The Transylvania Times -

Brevard Lights To Change To LED – Brevard, NC


Last updated 7/20/2020 at 12:47pm

City streetlights in Brevard will soon be converted to the more energy efficient, longer lasting light-emitting diode (LED) lights, with the help of a collaborative effort.

On Wednesday, City Council voted to approve an agreement with Duke Energy to proceed with the project that began two years ago.

The cost to convert the 489 sodium streetlights to LED is $20,000 and will be paid over a four-year period, beginning on Aug. 1.

Jim Reynolds, with the Pisgah Group of the N.C. Sierra Club, said the Sierra Club had initially agreed to contribute $2,000 to the project, but after a grant approval, the club approved donating an extra $4,000, with $5,000 of the total covering the first year.

Other partners in the project are the Brevard Lions Club and the Brevard Rotary Club.

“I think it’s just a wonderful plan on which we all worked together as this team, and what was not possible for just the city to accomplish is now something that can be possible because we brought all of these players in for a common cause,” said Councilwoman Maureen Copelof.

Duke Energy Regional Manager Craig DeBrew said the company has changed “thousands of light fixtures to LED in the Carolinas.”

“We find that our customers are really liking those fixtures,” he said. “They like the fact that they do a good job in directing light downward, where the surface needs to be lit. They like the fact that they are energy efficient and they like the color of the fixtures, so we are excited that this project gives us the opportunity to change nearly 700 streetlights in the City of Brevard. The thing that’s unique is that you’ve heard about is the broad community support, the nonprofits coming together. I think one of the things that really attracted me to this project is the energy efficiency. We will be changing out mercury vapor fixtures that are 175 watts and replacing those with 50 watt LEDs for over a 70 percent energy saving; and a high pressure sodium fixtures, most of those are 150 watts, we will replace those with 70 watt LEDs for over a 50 percent energy saving.”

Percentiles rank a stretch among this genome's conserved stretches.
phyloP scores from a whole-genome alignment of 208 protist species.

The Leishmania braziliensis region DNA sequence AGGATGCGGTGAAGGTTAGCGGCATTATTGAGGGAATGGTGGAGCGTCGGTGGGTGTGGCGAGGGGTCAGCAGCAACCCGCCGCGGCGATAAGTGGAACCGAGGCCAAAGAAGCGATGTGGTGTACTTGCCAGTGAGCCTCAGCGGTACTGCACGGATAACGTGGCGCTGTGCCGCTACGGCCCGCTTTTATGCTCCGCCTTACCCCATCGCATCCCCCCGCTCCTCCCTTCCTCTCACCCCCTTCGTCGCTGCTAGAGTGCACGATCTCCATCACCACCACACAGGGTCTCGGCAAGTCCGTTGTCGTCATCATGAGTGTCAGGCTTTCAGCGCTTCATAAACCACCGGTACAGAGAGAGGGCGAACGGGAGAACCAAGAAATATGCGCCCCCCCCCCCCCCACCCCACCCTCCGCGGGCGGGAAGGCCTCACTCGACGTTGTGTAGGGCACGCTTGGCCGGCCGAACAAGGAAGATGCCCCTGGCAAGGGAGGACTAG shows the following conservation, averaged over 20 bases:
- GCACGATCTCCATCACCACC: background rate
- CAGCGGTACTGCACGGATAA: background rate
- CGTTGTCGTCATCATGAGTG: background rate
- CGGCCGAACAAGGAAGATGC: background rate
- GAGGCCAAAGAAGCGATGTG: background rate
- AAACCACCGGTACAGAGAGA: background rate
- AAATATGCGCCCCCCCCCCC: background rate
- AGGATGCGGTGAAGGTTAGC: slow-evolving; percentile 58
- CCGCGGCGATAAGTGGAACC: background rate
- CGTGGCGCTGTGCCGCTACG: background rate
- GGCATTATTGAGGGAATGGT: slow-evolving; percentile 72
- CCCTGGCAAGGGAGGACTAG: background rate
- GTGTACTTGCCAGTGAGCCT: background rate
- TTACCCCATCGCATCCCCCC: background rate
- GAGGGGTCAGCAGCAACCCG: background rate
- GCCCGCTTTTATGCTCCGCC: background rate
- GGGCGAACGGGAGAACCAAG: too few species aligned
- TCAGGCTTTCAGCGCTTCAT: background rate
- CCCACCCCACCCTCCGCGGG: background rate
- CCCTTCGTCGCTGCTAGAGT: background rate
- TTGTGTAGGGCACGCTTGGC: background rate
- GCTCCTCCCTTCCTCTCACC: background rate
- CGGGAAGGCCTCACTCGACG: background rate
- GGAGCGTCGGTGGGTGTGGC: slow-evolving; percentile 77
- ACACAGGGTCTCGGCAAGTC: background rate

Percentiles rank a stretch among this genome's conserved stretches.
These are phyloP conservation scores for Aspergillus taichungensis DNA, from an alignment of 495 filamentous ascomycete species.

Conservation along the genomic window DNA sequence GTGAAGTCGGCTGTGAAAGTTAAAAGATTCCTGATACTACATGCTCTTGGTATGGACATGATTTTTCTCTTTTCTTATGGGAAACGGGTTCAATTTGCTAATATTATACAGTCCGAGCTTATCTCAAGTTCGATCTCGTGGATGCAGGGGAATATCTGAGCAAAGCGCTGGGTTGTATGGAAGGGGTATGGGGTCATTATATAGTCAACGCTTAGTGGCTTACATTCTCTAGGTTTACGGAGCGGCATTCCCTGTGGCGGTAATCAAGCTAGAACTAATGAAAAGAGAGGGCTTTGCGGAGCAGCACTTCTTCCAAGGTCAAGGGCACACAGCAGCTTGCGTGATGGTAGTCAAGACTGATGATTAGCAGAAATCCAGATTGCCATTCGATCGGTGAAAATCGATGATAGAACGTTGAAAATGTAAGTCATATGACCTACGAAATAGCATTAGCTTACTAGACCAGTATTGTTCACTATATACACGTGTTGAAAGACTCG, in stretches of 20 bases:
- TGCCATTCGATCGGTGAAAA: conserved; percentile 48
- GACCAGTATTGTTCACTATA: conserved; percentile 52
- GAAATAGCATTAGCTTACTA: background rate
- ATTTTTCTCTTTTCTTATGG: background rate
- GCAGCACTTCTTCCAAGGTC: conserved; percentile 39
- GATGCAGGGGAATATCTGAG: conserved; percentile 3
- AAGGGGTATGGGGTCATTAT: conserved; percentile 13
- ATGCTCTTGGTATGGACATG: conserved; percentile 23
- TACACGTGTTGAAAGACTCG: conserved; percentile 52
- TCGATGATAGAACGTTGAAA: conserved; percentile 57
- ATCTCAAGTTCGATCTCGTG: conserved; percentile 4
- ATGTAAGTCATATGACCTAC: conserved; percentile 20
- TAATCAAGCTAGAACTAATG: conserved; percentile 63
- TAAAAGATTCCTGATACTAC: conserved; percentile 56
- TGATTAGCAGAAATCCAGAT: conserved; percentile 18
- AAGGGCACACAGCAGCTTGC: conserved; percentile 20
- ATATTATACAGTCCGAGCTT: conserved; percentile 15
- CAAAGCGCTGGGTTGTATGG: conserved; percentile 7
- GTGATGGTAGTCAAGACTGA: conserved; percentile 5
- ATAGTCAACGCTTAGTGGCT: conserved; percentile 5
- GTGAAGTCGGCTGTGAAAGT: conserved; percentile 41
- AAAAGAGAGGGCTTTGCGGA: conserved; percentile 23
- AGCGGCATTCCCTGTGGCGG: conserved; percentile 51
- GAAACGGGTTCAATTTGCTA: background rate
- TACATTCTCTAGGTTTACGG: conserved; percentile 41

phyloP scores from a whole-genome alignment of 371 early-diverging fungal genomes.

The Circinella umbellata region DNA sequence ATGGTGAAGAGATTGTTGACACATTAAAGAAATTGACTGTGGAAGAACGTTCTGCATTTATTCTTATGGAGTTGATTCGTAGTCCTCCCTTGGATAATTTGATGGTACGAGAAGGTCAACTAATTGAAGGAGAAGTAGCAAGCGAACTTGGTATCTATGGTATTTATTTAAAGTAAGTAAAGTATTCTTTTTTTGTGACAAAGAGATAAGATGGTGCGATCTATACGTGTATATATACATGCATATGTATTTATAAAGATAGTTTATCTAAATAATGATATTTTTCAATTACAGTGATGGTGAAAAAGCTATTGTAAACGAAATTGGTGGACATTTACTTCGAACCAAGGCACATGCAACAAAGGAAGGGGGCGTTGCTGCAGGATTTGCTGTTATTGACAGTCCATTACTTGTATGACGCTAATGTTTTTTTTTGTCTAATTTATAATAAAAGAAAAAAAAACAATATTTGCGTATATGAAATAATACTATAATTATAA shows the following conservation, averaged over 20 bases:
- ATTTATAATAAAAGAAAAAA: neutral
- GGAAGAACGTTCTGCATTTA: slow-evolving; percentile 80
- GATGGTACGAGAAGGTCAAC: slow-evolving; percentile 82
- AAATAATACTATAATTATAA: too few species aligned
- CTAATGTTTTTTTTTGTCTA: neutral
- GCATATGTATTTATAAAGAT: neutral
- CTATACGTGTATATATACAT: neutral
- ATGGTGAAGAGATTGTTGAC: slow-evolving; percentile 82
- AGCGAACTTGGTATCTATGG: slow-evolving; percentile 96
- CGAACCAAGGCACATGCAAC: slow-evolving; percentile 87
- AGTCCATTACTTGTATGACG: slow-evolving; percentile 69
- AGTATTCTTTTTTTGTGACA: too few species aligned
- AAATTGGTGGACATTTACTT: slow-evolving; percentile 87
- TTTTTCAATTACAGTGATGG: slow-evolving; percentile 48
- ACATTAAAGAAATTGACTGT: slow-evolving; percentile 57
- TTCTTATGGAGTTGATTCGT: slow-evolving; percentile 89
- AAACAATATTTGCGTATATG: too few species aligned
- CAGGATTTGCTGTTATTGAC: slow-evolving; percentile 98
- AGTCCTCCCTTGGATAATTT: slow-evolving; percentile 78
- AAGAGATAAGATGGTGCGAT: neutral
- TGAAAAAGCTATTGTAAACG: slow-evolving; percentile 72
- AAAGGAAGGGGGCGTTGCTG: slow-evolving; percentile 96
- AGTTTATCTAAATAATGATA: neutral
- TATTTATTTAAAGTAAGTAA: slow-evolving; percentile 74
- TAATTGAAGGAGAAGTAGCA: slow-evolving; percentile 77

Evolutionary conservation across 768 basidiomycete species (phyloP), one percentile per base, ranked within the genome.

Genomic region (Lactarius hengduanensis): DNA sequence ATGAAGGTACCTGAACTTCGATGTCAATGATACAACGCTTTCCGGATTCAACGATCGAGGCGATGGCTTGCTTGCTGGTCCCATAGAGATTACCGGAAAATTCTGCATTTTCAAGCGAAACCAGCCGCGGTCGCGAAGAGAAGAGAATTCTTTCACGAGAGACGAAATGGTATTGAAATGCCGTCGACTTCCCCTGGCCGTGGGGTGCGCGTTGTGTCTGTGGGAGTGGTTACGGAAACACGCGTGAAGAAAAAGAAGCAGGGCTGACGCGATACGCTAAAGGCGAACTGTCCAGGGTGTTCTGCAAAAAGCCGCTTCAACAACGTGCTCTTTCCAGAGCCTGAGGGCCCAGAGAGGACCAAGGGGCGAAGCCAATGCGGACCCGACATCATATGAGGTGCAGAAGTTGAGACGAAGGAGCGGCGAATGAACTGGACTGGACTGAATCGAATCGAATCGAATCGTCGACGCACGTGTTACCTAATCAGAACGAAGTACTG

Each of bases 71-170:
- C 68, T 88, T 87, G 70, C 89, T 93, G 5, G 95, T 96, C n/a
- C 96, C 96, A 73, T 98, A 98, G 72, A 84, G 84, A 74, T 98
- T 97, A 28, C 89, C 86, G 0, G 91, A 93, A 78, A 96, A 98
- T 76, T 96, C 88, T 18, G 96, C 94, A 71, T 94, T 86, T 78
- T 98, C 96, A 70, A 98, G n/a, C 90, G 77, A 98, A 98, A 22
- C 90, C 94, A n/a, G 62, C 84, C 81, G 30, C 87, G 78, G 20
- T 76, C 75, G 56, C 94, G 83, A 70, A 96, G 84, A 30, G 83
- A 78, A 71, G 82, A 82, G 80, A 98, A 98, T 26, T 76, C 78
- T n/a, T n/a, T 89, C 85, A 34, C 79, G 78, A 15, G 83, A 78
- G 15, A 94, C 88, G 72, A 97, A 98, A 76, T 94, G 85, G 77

Duke Energy will also be converting 200 mercury vapor lights to LED at no cost to the city.

The timeline for completion, DeBrew said, depends on the material, which has to be “specially made,” but it could be finished by the end of the year.

According to, “widespread use of LED lighting has the greatest potential impact on energy savings in the United States. By 2027, widespread use of LEDs could save about 348 terawatts per hour (compared to no LED use) of electricity. This is the equivalent annual electrical output of 44 large electric power plants (1,000 megawatts each), and a total savings of more than $30 billion at today’s electricity prices.”

Copelof said it’s “not just about the money.”

“It’s about decreasing the amount of power that we use, and switching to lights that are friendlier for the wildlife and the dark sky,” she said. “Besides the fiscal impact, there is an environmental impact that is really beneficial, too.”


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